Table 2: Infestation intensity and effectiveness of control of pod sucker base on number of seed/plant infected in two environments in 2019.



In uncontrolled environment (P0), the percentage number of infected seed to healthy seed was higher than that in controlled environment (P1). The mean effectiveness of control of pod sucker was 35% which was based on infestation intensity of seed number/plant infected in two environments.
 
Seed weight infected per plant
 
The mean of seed weight/plant infected by pod suckers (Riptortus linearis) is presented in Tabel 3. In controlled environment (P1), the mean of seed weight/plant of healthy seed and infected seed were 53.84 and 62.34 g, respectively, or a total of 116.18 g. In uncontrolled environment (P0), the mean of seed weight/plant of healthy seed and infected seed were 13.85 and 45.79 g, respectively, or a total of  59.64 g. This indicated that the total seed weight/plant in controlled environment (P1) was 95% higher than that in uncontrolled environment (P0).

Tabel 3: Infestation intensity and effectiveness of control of pod sucker base on seed weight/plant infected in two environments. Muneng, 2019.



In the present study, the percentage number of infected seed to healthy seed in uncontrolled environment (P0) was higher than that in controlled environment (P1). The mean effectiveness of control of pod sucking was 35% which was based on infestation intensity of seed number/plant infected in two environments. The total seed weight/plant in controlled environment (P1) was 95% higher than that in uncontrolled environment (P0). The study to pod sucking bug on soybean reported by Krisnawati et al., (2016; 2017; 2018) showed that a very high natural population of pod sucking bug was recorded in the field with the average number of damaged pod in full protection environment (L1) and insecticide control until 50 dap (L2), i.e. 41.45% and 60.16%, respectively. On mung bean, Indiati et al., (2021) reported that control application (L1) reduced pod damage by 48.50% and increased mung bean seed yield by 25%, compared to without control (L2).

The different level of resistance of genotype could be determined by different morphological characters. Plant morphological structures play a leading role in plant protection against insect pests as the first line of defense. Resistance to pod sucking pests associated with pod morphological factors (antixenosis) as well as antibiosis factors (War et al., 2012).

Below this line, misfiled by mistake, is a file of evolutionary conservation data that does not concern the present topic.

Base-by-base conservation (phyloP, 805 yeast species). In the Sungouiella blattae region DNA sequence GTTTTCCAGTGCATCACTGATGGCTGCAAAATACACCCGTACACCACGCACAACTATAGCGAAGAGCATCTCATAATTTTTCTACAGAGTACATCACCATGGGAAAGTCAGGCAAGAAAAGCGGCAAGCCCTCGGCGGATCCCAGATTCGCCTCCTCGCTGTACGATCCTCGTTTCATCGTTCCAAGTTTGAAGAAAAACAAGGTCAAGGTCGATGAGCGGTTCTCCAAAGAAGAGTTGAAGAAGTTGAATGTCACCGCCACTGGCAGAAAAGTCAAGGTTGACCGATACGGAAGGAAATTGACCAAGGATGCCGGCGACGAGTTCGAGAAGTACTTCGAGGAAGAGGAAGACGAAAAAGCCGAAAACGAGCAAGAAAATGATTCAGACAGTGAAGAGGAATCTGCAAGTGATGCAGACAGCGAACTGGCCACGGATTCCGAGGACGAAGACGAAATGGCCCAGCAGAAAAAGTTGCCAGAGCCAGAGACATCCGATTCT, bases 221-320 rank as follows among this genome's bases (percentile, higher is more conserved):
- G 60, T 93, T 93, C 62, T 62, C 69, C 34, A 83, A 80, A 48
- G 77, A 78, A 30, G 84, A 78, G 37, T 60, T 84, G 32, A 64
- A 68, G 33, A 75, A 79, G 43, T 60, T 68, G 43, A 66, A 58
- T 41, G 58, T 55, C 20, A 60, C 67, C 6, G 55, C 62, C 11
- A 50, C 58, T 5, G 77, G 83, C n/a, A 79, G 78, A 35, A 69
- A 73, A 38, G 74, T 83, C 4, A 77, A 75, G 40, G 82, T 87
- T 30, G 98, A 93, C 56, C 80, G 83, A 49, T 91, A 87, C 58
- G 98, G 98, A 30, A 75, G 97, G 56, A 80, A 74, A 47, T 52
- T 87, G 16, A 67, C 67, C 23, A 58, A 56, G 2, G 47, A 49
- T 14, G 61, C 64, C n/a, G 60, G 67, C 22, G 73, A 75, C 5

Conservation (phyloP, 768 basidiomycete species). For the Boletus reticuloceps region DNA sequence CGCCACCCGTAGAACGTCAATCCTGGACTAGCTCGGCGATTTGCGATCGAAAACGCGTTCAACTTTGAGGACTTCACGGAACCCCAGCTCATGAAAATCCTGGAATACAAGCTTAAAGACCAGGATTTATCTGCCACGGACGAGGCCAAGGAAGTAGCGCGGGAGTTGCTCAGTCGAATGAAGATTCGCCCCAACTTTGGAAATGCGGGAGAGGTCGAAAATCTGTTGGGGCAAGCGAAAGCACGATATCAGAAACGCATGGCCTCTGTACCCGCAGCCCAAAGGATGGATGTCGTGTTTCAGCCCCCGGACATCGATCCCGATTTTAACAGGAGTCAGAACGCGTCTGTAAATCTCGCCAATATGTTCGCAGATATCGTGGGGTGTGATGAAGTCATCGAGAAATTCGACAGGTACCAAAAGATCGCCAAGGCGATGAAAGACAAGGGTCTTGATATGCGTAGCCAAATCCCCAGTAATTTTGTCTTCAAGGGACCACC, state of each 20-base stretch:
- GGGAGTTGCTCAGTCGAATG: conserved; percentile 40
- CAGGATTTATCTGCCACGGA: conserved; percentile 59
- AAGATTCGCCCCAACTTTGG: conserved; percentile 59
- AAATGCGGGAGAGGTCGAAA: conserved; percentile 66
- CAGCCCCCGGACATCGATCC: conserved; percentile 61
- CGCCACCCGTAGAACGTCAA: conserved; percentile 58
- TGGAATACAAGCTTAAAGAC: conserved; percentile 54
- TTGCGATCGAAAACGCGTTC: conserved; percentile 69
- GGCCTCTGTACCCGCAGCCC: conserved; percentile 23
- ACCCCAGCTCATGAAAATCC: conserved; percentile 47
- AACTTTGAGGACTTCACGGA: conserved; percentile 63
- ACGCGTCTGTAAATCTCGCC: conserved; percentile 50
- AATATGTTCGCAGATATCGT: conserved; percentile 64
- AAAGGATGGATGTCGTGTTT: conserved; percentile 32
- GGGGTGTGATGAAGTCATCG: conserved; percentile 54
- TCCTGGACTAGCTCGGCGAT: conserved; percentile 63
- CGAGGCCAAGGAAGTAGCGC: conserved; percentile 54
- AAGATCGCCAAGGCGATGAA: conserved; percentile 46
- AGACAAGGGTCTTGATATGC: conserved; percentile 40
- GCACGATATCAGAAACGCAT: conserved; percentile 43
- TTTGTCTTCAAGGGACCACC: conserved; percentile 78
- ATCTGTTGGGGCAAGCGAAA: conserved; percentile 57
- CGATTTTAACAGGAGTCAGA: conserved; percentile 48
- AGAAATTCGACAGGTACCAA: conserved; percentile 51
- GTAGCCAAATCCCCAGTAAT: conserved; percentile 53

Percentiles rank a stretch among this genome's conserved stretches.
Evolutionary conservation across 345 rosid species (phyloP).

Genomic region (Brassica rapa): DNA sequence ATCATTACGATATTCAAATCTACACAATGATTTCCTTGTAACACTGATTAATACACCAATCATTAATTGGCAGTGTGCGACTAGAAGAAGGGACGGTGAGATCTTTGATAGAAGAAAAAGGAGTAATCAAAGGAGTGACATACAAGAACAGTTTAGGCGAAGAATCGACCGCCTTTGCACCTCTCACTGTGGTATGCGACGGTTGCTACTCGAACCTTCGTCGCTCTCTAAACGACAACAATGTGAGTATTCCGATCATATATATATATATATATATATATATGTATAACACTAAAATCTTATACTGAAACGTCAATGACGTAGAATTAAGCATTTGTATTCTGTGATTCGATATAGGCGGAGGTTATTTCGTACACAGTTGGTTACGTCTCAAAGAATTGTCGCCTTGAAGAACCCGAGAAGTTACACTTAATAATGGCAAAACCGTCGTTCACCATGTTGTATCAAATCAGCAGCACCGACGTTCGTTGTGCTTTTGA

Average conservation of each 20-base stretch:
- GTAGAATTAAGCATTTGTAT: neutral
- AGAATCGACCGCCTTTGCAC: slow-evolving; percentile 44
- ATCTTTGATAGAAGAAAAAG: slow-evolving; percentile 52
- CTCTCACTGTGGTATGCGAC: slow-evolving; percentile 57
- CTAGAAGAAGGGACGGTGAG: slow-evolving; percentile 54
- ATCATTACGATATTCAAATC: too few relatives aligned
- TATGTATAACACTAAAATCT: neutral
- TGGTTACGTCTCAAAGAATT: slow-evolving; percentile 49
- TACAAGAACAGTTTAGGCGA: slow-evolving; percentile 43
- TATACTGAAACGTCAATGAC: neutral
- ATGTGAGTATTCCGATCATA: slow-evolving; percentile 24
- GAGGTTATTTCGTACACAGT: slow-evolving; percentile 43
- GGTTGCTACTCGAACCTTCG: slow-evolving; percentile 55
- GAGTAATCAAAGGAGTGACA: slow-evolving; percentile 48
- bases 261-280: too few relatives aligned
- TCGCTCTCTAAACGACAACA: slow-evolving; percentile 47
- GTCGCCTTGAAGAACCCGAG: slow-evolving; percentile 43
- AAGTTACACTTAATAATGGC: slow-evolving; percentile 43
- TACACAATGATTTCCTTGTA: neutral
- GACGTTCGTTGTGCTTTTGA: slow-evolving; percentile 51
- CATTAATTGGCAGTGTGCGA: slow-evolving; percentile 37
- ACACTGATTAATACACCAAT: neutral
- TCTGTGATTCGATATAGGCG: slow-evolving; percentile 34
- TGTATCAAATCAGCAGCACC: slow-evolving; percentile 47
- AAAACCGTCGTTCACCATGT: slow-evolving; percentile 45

Soybean morphological characters occured on leaves, stem and pod surface varied upon the variety which is the phenotypic characteristics. It was found that these characteristics has significant role on defense mechanism of soybean against pod feeding the insects. The resistance of soybean to pod sucking bug Riptortus linearis was controlled by pod wall thickness and trichome density.

The different response of genotype to pod insect attack could be influenced by pod morphology (wall thickness of pods, number of pods/cluster, angle between pods in one cluster, trichome pods, length, density and position of trichome pods, pod length and pod width) and content of compounds or plant nutrients (Halder and Srinivasan, 2007; Sunitha et al., 2008). Crop damage was indirectly influenced by the high frequency of probing and oviposition (Herlina et al., 2021). The thickness of the pod walls of the pegeon peas, the angle between the pods and the width of the pods showed a negative correlation with pod damage (Halder and Srinivasan, 2011). The level of damage of soybean pod due to pod sucking bug followed the morphological characteristics on pods as number of trichomes, wide surface pod and number pod per nodes (Hendrival et al., 2013; Jat et al., 2021; Krisnawati et al., 2022). The denser and longer trichomes on pods along with harder pod shells acts as a physical barrier in antixenosis resistance of soybean to the pod sucking bug (Suharsono and Sulistyowati, 2012).
Based on infestation intensity of seed number/plant infected in two environments, the mean effectiveness of control of pod sucking was 35%. The total seed weight/plant in controlled environment (P1) was 95% higher than that in uncontrolled environment (P0). Based on infestation intensity in uncontrolled environment (P0), five genotypes (G1 to G5) were categorized as resistant level against pod sucking bug, while the check varieties Anjasmoro and Gema were categorized as moderate resistant and susceptible levels, respectively. The resistant genotypes could be used as a genetic source in the improvement of soybean resistance to pod sucking bug.
We would like to thanks to the head of the Indonesian Legumes and Tuber Crops Research Institute (ILETRI), Indonesian Agency for Agricultural Research and Development (IAARD), Ministry of Agricultural of the Republic of Indonesia for the financial support during this research. We also thanks to Kurnia P. Sari for providing assistance during the research in the field and glass house.
None